As I ran quickly up the hill, she did not hesitate as I saw two boats far away across the channel once on the levee road. From a distance, I couldn't tell how many people were there, but I saw something red being pulled out of the water. It was a body.


As I stood on the docking area of the resort, I waved my arms in a crisscross motion and yelled as loud as I could, knowing it would echo across the channel to try and get to the side I was on as they were close to open water. My mom came up right behind me and I turned and told her to call 911 and tell them we needed life flight - which on the delta islands is sometimes the only escape to get to help. Despite how long it seemed to me, within a matter of minutes they had seen me standing with my mom on the dock, and one boat had begun to tow the other towards us as it was splintered and sinking.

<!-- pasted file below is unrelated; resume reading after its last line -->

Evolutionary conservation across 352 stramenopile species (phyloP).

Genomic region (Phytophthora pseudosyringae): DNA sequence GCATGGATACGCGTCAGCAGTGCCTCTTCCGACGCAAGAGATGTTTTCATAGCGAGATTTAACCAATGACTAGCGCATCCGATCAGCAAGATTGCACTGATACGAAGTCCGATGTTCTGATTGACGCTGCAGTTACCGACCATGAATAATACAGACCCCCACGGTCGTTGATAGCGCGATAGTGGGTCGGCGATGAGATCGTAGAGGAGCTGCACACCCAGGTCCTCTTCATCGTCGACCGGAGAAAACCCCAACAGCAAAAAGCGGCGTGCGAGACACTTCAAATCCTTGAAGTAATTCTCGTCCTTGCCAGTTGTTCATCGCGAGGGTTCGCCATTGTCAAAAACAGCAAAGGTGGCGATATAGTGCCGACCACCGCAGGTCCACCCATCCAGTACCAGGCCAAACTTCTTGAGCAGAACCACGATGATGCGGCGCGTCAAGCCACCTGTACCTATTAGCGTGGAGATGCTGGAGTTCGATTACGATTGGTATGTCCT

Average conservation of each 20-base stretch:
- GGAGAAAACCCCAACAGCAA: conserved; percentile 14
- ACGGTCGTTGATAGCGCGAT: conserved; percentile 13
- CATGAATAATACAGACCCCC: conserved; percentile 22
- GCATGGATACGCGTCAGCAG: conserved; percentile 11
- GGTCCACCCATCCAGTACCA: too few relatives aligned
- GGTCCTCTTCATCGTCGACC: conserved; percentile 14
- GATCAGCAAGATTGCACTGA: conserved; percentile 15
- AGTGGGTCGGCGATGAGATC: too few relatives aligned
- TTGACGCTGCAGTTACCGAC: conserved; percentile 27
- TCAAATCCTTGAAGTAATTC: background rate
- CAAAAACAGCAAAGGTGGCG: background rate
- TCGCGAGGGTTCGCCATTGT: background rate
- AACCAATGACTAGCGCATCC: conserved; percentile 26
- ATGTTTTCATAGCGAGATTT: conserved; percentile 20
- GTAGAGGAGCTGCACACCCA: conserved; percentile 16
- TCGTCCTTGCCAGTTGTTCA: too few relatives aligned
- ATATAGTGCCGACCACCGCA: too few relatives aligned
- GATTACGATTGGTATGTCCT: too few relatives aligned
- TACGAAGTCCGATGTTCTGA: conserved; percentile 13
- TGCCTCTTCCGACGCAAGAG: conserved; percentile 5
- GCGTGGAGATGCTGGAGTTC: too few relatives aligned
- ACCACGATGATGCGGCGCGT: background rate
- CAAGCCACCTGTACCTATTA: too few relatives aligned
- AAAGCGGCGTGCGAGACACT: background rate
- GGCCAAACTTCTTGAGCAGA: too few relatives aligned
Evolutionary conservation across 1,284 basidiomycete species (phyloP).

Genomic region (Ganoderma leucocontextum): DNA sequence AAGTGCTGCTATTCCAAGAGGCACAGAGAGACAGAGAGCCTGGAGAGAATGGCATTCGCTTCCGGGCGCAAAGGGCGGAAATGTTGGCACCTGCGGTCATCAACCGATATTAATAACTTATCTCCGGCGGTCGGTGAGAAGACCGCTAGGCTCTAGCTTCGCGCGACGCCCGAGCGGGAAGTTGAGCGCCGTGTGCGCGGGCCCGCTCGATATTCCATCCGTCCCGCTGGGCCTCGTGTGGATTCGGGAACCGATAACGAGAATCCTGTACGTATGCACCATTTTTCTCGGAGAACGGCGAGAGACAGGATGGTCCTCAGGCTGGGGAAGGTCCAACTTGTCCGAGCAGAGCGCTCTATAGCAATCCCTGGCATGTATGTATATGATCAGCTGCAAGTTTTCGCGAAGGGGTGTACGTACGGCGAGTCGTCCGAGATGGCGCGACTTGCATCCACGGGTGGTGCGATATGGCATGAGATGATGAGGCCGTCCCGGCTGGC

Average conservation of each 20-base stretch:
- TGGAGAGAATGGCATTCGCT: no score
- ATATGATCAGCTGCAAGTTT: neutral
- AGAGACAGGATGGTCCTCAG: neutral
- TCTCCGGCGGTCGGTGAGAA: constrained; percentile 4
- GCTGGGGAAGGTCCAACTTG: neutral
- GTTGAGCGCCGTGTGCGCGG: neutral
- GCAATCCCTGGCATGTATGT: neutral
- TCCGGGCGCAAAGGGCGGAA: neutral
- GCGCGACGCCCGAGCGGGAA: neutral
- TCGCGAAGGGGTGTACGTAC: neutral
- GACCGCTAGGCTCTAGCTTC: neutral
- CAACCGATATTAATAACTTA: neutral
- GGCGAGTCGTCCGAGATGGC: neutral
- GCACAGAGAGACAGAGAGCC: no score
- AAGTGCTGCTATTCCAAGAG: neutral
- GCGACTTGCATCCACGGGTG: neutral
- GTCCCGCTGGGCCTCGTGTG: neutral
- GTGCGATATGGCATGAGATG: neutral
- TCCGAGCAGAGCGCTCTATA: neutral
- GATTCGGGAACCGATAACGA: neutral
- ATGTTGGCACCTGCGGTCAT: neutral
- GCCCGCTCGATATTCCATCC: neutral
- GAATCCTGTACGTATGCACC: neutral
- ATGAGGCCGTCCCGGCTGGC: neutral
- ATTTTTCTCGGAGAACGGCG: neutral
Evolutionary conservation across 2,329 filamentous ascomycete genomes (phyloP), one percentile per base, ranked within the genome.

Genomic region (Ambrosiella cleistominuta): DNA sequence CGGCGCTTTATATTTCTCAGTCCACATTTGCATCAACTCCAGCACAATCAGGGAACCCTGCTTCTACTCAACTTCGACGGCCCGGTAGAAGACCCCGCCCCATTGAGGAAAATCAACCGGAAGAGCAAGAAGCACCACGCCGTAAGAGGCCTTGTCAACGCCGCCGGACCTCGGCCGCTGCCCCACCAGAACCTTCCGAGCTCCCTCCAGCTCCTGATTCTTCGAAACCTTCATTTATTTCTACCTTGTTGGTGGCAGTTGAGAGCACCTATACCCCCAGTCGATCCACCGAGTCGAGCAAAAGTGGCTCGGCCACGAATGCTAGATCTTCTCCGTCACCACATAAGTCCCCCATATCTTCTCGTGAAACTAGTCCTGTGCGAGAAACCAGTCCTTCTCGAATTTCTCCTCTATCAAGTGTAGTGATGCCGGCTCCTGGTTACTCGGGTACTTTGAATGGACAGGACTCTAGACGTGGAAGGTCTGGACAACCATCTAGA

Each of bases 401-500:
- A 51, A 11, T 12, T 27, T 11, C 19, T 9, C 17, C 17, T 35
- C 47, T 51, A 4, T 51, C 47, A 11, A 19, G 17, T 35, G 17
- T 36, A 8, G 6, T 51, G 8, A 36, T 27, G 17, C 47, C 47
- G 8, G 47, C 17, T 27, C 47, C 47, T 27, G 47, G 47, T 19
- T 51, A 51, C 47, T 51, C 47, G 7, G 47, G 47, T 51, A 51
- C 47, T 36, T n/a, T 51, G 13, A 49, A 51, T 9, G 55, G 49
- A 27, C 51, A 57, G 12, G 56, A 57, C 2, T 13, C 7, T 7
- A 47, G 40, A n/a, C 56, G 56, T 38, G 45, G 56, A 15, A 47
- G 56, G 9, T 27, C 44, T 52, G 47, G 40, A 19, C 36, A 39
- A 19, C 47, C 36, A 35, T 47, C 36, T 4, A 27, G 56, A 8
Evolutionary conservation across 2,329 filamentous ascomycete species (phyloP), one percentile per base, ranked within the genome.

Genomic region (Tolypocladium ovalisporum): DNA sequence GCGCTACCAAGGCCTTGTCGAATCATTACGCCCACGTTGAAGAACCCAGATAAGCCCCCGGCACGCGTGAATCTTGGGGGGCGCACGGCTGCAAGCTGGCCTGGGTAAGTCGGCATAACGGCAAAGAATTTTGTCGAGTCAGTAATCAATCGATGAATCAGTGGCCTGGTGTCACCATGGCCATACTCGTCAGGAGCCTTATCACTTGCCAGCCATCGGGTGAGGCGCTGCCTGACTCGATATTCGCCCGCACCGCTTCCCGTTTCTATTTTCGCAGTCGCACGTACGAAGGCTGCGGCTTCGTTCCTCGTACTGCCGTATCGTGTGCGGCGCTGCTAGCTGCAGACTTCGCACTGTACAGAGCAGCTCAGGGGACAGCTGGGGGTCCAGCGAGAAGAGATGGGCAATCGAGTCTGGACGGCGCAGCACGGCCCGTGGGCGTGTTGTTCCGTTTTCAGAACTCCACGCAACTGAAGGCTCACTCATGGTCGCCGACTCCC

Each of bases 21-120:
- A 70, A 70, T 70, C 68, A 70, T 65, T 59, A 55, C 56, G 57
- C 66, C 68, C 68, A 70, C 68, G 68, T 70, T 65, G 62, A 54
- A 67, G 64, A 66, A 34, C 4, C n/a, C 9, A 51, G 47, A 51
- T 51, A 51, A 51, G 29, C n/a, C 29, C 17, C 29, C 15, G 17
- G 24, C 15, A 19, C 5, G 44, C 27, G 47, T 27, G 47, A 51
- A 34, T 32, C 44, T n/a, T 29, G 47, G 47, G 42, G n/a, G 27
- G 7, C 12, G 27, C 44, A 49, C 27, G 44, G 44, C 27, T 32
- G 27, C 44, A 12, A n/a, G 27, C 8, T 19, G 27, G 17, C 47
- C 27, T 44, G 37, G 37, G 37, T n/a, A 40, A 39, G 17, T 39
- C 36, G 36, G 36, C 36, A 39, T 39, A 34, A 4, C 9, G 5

Two boats were filled with members of one family. The most damaged boat almost ripped in half when the other boat's operator got distracted and miscalculated in the waves, resulting in their boat to crash and fly over the top of the other boat. As the two boats drew near, we could see the extensive damage and the bloody carnage in one of them. I am not trained in emergency response. Neither was my mother. However, Stoicism allowed us both to act without hesitation and regard for how it would make us feel.


In the sinking boat, two children were covered in blood but were not hurt as they were seated low in the boat. Grandpa's head was covered in blood as he tried to hold his wife steady - the spine of his wife was sliced vertically from the tailbone to the back of her head. We assumed her neck was broken. Residents of the resort began to come up to the levee and cars started to stop on the levee road. I was barking orders at people... commands delivered bluntly and directly, "Get the hell off the levee road! You! - Go get clean towels! Bring a blanket and water for the children in shock! Someone clean the blood off the children and check them out! Move your fucking car off the levee for emergency response vehicles! Hey man! Don't just stand there! Help tie off these boats to the dock!"